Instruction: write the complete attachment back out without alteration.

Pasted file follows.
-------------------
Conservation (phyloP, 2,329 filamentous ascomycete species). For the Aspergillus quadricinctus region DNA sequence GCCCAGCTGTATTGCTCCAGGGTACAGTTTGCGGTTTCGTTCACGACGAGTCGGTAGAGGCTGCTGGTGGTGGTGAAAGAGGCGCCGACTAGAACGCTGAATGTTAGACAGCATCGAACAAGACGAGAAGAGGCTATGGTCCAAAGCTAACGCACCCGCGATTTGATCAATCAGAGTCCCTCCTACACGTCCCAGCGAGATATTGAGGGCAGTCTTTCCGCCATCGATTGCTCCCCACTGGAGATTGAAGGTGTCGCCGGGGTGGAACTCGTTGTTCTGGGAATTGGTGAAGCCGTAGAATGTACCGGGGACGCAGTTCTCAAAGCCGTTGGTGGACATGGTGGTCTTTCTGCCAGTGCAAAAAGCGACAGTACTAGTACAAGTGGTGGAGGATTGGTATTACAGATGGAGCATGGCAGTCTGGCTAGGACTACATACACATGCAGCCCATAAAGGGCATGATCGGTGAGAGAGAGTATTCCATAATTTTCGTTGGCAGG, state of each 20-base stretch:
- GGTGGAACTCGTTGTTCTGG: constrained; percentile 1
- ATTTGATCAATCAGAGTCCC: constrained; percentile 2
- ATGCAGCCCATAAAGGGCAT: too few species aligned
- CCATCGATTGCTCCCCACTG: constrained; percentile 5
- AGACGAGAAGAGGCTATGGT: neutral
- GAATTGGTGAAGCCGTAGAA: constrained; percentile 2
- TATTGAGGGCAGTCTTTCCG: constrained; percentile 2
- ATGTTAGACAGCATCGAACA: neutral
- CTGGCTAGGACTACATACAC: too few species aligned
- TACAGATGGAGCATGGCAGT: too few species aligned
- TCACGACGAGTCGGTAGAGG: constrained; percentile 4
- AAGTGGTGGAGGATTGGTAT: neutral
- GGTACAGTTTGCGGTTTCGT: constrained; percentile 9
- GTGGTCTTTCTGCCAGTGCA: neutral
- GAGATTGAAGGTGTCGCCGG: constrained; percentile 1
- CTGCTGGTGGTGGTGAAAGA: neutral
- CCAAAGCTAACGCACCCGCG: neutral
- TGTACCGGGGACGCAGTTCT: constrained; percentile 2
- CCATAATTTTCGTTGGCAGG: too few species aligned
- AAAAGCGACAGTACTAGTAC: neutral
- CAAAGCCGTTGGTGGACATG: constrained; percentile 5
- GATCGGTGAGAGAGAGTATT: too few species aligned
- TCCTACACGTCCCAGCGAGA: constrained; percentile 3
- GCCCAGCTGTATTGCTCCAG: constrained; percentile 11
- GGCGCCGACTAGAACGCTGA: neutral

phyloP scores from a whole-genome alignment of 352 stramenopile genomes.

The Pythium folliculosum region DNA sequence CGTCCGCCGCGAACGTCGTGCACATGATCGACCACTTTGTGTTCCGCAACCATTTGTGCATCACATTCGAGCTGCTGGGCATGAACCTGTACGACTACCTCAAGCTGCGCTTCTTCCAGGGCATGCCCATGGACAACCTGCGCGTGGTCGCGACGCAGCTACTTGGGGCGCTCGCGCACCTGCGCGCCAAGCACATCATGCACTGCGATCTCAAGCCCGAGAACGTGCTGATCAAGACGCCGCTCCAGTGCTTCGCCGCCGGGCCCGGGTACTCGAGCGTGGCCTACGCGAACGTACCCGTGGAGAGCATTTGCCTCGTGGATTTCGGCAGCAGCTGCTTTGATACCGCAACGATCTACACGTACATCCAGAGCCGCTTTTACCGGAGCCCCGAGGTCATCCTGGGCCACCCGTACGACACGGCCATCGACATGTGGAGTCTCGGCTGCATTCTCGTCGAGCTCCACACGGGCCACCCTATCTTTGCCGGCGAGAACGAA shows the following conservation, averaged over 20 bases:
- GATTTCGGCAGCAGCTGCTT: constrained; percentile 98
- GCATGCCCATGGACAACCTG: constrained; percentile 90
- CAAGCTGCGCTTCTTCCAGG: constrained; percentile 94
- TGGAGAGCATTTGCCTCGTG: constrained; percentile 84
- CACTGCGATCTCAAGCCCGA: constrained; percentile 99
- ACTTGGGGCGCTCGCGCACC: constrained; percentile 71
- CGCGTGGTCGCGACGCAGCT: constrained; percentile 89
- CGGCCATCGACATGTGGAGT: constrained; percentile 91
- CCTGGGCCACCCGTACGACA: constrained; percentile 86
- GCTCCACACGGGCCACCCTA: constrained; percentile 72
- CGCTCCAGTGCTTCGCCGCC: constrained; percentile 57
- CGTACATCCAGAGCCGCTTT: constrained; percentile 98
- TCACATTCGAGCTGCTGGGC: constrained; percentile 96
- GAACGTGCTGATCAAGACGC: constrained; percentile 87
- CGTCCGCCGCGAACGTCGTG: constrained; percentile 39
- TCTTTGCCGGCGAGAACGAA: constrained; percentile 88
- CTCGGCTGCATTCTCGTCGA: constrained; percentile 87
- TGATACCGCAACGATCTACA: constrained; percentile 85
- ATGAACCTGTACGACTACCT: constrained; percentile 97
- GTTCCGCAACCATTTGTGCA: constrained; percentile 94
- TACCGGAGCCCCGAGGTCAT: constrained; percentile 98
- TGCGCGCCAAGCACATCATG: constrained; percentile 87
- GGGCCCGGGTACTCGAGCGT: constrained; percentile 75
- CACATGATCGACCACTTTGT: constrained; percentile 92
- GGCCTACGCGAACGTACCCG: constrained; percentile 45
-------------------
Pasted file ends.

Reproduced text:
Conservation (phyloP, 2,329 filamentous ascomycete species). For the Aspergillus quadricinctus region DNA sequence GCCCAGCTGTATTGCTCCAGGGTACAGTTTGCGGTTTCGTTCACGACGAGTCGGTAGAGGCTGCTGGTGGTGGTGAAAGAGGCGCCGACTAGAACGCTGAATGTTAGACAGCATCGAACAAGACGAGAAGAGGCTATGGTCCAAAGCTAACGCACCCGCGATTTGATCAATCAGAGTCCCTCCTACACGTCCCAGCGAGATATTGAGGGCAGTCTTTCCGCCATCGATTGCTCCCCACTGGAGATTGAAGGTGTCGCCGGGGTGGAACTCGTTGTTCTGGGAATTGGTGAAGCCGTAGAATGTACCGGGGACGCAGTTCTCAAAGCCGTTGGTGGACATGGTGGTCTTTCTGCCAGTGCAAAAAGCGACAGTACTAGTACAAGTGGTGGAGGATTGGTATTACAGATGGAGCATGGCAGTCTGGCTAGGACTACATACACATGCAGCCCATAAAGGGCATGATCGGTGAGAGAGAGTATTCCATAATTTTCGTTGGCAGG, state of each 20-base stretch:
- GGTGGAACTCGTTGTTCTGG: constrained; percentile 1
- ATTTGATCAATCAGAGTCCC: constrained; percentile 2
- ATGCAGCCCATAAAGGGCAT: too few species aligned
- CCATCGATTGCTCCCCACTG: constrained; percentile 5
- AGACGAGAAGAGGCTATGGT: neutral
- GAATTGGTGAAGCCGTAGAA: constrained; percentile 2
- TATTGAGGGCAGTCTTTCCG: constrained; percentile 2
- ATGTTAGACAGCATCGAACA: neutral
- CTGGCTAGGACTACATACAC: too few species aligned
- TACAGATGGAGCATGGCAGT: too few species aligned
- TCACGACGAGTCGGTAGAGG: constrained; percentile 4
- AAGTGGTGGAGGATTGGTAT: neutral
- GGTACAGTTTGCGGTTTCGT: constrained; percentile 9
- GTGGTCTTTCTGCCAGTGCA: neutral
- GAGATTGAAGGTGTCGCCGG: constrained; percentile 1
- CTGCTGGTGGTGGTGAAAGA: neutral
- CCAAAGCTAACGCACCCGCG: neutral
- TGTACCGGGGACGCAGTTCT: constrained; percentile 2
- CCATAATTTTCGTTGGCAGG: too few species aligned
- AAAAGCGACAGTACTAGTAC: neutral
- CAAAGCCGTTGGTGGACATG: constrained; percentile 5
- GATCGGTGAGAGAGAGTATT: too few species aligned
- TCCTACACGTCCCAGCGAGA: constrained; percentile 3
- GCCCAGCTGTATTGCTCCAG: constrained; percentile 11
- GGCGCCGACTAGAACGCTGA: neutral

phyloP scores from a whole-genome alignment of 352 stramenopile genomes.

The Pythium folliculosum region DNA sequence CGTCCGCCGCGAACGTCGTGCACATGATCGACCACTTTGTGTTCCGCAACCATTTGTGCATCACATTCGAGCTGCTGGGCATGAACCTGTACGACTACCTCAAGCTGCGCTTCTTCCAGGGCATGCCCATGGACAACCTGCGCGTGGTCGCGACGCAGCTACTTGGGGCGCTCGCGCACCTGCGCGCCAAGCACATCATGCACTGCGATCTCAAGCCCGAGAACGTGCTGATCAAGACGCCGCTCCAGTGCTTCGCCGCCGGGCCCGGGTACTCGAGCGTGGCCTACGCGAACGTACCCGTGGAGAGCATTTGCCTCGTGGATTTCGGCAGCAGCTGCTTTGATACCGCAACGATCTACACGTACATCCAGAGCCGCTTTTACCGGAGCCCCGAGGTCATCCTGGGCCACCCGTACGACACGGCCATCGACATGTGGAGTCTCGGCTGCATTCTCGTCGAGCTCCACACGGGCCACCCTATCTTTGCCGGCGAGAACGAA shows the following conservation, averaged over 20 bases:
- GATTTCGGCAGCAGCTGCTT: constrained; percentile 98
- GCATGCCCATGGACAACCTG: constrained; percentile 90
- CAAGCTGCGCTTCTTCCAGG: constrained; percentile 94
- TGGAGAGCATTTGCCTCGTG: constrained; percentile 84
- CACTGCGATCTCAAGCCCGA: constrained; percentile 99
- ACTTGGGGCGCTCGCGCACC: constrained; percentile 71
- CGCGTGGTCGCGACGCAGCT: constrained; percentile 89
- CGGCCATCGACATGTGGAGT: constrained; percentile 91
- CCTGGGCCACCCGTACGACA: constrained; percentile 86
- GCTCCACACGGGCCACCCTA: constrained; percentile 72
- CGCTCCAGTGCTTCGCCGCC: constrained; percentile 57
- CGTACATCCAGAGCCGCTTT: constrained; percentile 98
- TCACATTCGAGCTGCTGGGC: constrained; percentile 96
- GAACGTGCTGATCAAGACGC: constrained; percentile 87
- CGTCCGCCGCGAACGTCGTG: constrained; percentile 39
- TCTTTGCCGGCGAGAACGAA: constrained; percentile 88
- CTCGGCTGCATTCTCGTCGA: constrained; percentile 87
- TGATACCGCAACGATCTACA: constrained; percentile 85
- ATGAACCTGTACGACTACCT: constrained; percentile 97
- GTTCCGCAACCATTTGTGCA: constrained; percentile 94
- TACCGGAGCCCCGAGGTCAT: constrained; percentile 98
- TGCGCGCCAAGCACATCATG: constrained; percentile 87
- GGGCCCGGGTACTCGAGCGT: constrained; percentile 75
- CACATGATCGACCACTTTGT: constrained; percentile 92
- GGCCTACGCGAACGTACCCG: constrained; percentile 45